Princess Eugenie visits Wisbech to learn more about district’s efforts to tackle modern slavery
Fenland’s ongoing fight against modern slavery was recognised this week during a royal visit to Wisbech.
As part of her work with her charity The Anti-Slavery Collective, HRH Princess Eugenie, and fellow founder Julia de Boinville, met with partners the Rosmini Centre, Fenland District Council, the police, and the Ferry Project to find out more about the hands-on work they’re doing to tackle the exploitation and trafficking of vulnerable workers, and support victims and survivors.
Princess Eugenie also fulfilled a wish to visit the Wisbech and Fenland Museum to learn about the history of the anti-slavery movement and the prominent eighteenth-century abolitionist Thomas Clarkson. She also heard about the museum’s Articles for Change project, which has been shining a light on modern slavery and promoting Clarkson’s work to a wider audience, not least with holding a successful online anti-slavery conference opened by Britain’s Independent Anti-Slavery Commissioner Dame Sara Thornton in February.
The last Monday's visit came two years after the Princess expressed an interest in visiting Wisbech during a conference in London in 2019, which shared the findings of a modern slavery research project between the Rosmini Centre and Fenland District Council. The visit was due to take place last year but was delayed due to the Covid-19 pandemic.
Anita Grodkiewicz, manager of the Rosmini Centre, said it was a pleasure to finally welcome the Princess to the town.
“Modern day slavery is a hidden crime and is sadly happening in Fenland,” she said. “It can affect anyone in society, with victims being exploited in a number of ways including the trafficking of people, forced labour, servitude, and slavery.
“Partners and community groups on the frontline are best equipped to take action against criminals, protect those who may be at risk and keep our communities safe. Princess Eugenie was keen to learn about the preventative work we’re doing here in Fenland, as well as the training being provided to help more people help potential victims now and in the future.”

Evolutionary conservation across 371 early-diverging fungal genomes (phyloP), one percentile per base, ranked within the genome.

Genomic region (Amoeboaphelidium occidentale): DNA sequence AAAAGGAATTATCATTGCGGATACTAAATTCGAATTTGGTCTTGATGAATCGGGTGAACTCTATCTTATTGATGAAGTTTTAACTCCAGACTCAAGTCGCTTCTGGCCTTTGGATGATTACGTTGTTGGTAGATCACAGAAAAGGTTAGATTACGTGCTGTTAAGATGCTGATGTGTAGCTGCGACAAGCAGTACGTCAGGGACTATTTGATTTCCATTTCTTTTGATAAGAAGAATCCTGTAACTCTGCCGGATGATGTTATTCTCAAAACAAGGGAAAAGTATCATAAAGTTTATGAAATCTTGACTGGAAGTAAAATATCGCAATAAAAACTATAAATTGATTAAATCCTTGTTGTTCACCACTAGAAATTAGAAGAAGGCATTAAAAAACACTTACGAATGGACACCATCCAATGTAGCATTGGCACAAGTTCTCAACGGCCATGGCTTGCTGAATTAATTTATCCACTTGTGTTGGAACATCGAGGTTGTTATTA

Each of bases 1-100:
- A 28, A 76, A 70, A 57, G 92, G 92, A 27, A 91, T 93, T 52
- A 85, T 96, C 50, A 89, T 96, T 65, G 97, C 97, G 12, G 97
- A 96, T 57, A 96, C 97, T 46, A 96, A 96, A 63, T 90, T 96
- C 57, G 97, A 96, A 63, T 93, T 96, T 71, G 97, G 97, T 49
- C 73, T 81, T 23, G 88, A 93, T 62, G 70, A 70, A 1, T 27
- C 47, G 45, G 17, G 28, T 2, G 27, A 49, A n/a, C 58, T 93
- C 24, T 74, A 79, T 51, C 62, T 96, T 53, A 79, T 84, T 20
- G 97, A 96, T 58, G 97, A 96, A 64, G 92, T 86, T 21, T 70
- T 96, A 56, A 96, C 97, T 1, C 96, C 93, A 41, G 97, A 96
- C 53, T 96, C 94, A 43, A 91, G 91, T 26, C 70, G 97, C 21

The Princess began her visit at the Rosmini Centre, where she met staff, volunteers, and service users, as well as Fenland District Council and police representatives.
Rosmini trustee John McGill spoke to the Princess about why the centre was developed and how it meets local needs, and David Bailey, the council’s traveller and diversity manager, spoke about the connection between migration and modern slavery, and the work of partners and the Diverse Communities Forum to support migrant communities, tackle exploitation and promote integration and cohesion.
Afterwards, she visited the Ferry Project, which provides shelter and support to homeless people locally and victims fleeing modern day slavery. She met staff who highlighted some of the local cases that have been supported to freedom, and discussed with Keith Smith, director of the Ferry Project, how she could help support the work being done.
She also learned about the multi-agency task force Operation Pheasant, which targets rogue landlords and illegal gangmasters who exploit migrant workers in Fenland.
Finally, Princess Eugenie visited the Wisbech and Fenland Museum, where she saw the campaign chest belonging to Wisbech-born anti-slavery activist Thomas Clarkson. She also met former Thomas Clarkson Academy students, Anna Ivaskevica and Gvidas Grikietis, who co-curated the exhibition Anti-Slavery Campaigns as part of the museum’s Articles for Change project; and congratulated them on winning a regional Museum Young Volunteer Award.
The museum’s project officer Sarah Coleman said: “It was great to meet HRH Princess Eugenie and to introduce the collection and the work we’ve been doing to raise awareness of contemporary forms of slavery.”
Princess Eugenie was also accompanied by other members of The Anti-Slavery Collective, which aims to involve those such as survivors, law enforcement agencies and academics to raise awareness of modern slavery as a global epidemic.